Integrating IS and HCI Using Activity Theory as a Philosophical and Theoretical Basis

Helen Hasan


The fields of Information Systems (IS) and Human Computer Interaction (HCI) are both multidisciplinary in nature and each is searching for an identity as a legitimate discipline in its own right, with a firm theoretical basis. Activity Theory offers a set of concepts, structures and terms which are eminently suited to both fields. It has its origins in the cultural historical psychology of Russia, and avoids the dichotomies between thought and action, and between individuals and society, that are prevalent in western thinking.
This paper describes the basic principles of Activity Theory as they apply to IS and HCI, with particular emphasis on those systems which provide knowledge about the progress of their organisation to senior managers. Activity Theory principles will be used in a longitudinal case study to analyse an extensive project which attempted, with limited success, to produce management support systems in an organisation. The Activity Theory analysis indicates that an integrated IS and HCI approach would have improved the outcomes of this project.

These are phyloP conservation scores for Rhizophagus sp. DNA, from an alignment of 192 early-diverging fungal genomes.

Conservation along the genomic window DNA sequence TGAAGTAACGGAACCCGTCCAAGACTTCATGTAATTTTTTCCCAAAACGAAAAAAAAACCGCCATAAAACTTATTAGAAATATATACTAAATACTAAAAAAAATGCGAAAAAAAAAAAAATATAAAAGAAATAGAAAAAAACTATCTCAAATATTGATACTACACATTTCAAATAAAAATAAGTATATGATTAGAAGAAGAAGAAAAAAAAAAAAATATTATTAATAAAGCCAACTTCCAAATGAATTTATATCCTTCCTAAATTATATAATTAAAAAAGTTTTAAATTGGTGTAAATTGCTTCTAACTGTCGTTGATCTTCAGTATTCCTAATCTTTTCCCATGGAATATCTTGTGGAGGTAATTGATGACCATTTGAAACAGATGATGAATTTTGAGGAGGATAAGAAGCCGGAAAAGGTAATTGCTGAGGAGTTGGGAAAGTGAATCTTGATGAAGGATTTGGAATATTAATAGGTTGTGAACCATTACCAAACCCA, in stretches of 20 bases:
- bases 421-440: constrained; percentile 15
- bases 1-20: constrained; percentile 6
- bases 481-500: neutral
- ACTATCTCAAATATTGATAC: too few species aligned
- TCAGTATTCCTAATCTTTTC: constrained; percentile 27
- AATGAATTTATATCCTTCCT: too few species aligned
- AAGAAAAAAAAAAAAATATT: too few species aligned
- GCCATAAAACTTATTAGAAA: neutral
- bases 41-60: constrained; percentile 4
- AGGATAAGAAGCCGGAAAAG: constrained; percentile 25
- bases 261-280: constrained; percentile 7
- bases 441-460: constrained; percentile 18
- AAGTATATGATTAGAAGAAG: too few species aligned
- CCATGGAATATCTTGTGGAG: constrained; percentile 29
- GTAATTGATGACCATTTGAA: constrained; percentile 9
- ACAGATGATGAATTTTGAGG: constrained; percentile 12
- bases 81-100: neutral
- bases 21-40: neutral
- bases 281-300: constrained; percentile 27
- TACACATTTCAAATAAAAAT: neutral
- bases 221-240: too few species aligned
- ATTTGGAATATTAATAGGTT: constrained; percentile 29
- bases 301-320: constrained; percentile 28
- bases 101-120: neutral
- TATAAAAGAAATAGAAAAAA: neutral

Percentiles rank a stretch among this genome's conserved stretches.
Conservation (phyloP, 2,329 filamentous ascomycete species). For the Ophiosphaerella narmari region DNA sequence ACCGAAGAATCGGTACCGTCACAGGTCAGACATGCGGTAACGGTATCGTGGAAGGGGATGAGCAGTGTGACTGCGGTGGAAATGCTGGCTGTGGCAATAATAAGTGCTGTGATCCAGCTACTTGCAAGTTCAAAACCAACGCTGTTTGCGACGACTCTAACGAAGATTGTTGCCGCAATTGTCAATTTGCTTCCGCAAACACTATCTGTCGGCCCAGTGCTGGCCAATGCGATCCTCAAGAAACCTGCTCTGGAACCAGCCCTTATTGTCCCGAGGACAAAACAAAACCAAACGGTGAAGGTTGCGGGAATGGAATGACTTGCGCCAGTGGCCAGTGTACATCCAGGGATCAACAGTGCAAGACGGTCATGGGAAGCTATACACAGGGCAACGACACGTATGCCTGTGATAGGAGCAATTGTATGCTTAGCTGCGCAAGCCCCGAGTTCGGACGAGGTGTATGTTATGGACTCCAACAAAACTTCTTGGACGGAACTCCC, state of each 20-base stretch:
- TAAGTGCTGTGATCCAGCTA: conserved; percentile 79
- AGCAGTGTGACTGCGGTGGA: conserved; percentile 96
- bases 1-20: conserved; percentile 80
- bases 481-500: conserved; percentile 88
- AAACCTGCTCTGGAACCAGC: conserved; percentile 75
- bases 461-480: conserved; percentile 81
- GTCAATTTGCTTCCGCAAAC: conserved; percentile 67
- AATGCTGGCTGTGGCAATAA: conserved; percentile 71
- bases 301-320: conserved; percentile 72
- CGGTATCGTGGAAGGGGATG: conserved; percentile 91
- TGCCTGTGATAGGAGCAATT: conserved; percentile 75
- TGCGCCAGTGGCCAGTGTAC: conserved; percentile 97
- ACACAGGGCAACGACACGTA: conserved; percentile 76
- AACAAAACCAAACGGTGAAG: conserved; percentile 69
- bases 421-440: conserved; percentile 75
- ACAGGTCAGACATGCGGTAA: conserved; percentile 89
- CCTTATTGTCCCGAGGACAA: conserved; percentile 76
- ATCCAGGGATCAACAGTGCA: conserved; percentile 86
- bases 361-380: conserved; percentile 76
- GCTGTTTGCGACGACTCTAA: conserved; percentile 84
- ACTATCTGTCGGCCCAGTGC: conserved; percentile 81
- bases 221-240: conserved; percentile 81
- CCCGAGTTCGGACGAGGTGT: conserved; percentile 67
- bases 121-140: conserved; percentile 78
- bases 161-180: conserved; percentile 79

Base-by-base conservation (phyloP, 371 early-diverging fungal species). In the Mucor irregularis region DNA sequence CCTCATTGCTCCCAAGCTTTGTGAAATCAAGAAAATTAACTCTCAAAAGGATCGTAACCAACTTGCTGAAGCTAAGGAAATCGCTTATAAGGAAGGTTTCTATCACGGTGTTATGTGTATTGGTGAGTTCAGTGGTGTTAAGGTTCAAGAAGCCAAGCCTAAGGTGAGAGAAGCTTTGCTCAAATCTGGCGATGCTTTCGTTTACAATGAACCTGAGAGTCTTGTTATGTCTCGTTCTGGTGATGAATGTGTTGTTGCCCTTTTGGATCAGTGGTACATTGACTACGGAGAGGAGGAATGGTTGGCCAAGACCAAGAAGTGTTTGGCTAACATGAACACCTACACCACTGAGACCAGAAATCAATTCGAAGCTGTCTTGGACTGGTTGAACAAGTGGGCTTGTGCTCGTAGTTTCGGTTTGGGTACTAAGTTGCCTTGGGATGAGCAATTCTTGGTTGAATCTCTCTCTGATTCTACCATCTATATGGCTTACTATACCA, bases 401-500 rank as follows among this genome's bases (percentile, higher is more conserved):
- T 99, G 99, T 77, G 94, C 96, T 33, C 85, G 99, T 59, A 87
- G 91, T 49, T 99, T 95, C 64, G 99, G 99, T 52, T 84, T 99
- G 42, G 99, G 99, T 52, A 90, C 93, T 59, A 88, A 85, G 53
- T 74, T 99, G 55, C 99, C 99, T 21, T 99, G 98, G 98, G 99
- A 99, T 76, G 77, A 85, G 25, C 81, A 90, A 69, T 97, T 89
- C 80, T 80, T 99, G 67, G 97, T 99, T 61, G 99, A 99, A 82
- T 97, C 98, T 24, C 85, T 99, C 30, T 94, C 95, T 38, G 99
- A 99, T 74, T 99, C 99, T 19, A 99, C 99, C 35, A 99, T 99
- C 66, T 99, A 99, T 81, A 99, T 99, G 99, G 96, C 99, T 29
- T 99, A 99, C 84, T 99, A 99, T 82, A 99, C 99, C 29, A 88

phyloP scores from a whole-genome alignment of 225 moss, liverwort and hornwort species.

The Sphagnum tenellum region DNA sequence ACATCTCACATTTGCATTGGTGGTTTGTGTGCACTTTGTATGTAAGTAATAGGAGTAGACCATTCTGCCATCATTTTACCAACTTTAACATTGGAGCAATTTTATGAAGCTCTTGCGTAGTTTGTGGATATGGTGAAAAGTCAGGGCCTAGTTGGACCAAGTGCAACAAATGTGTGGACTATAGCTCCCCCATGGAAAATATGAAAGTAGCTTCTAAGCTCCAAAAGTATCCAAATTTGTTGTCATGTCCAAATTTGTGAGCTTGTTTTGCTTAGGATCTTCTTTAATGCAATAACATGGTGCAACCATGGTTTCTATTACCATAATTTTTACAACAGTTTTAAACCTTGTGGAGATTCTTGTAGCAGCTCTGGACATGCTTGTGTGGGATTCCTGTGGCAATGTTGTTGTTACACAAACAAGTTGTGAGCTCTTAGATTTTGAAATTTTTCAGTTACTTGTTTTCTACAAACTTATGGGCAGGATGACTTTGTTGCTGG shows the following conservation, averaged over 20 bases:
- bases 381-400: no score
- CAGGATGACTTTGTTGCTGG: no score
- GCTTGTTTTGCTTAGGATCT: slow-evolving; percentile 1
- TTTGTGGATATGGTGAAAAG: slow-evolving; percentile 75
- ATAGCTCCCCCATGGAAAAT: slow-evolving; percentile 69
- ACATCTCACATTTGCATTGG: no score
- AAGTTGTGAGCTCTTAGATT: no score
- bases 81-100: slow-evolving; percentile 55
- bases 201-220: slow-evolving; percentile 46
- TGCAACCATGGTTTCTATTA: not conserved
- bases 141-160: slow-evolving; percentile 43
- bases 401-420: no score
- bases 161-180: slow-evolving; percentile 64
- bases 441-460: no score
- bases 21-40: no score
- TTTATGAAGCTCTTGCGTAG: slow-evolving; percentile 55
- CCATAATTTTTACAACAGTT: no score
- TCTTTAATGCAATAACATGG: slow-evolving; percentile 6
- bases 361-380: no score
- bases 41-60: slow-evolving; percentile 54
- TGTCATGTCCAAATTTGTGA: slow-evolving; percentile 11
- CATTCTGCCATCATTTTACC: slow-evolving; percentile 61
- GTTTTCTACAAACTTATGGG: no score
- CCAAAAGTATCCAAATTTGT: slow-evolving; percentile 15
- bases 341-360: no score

HCI; activity theory; case study

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ISSN: Online: 1326-2238 Hard copy: 1449-8618
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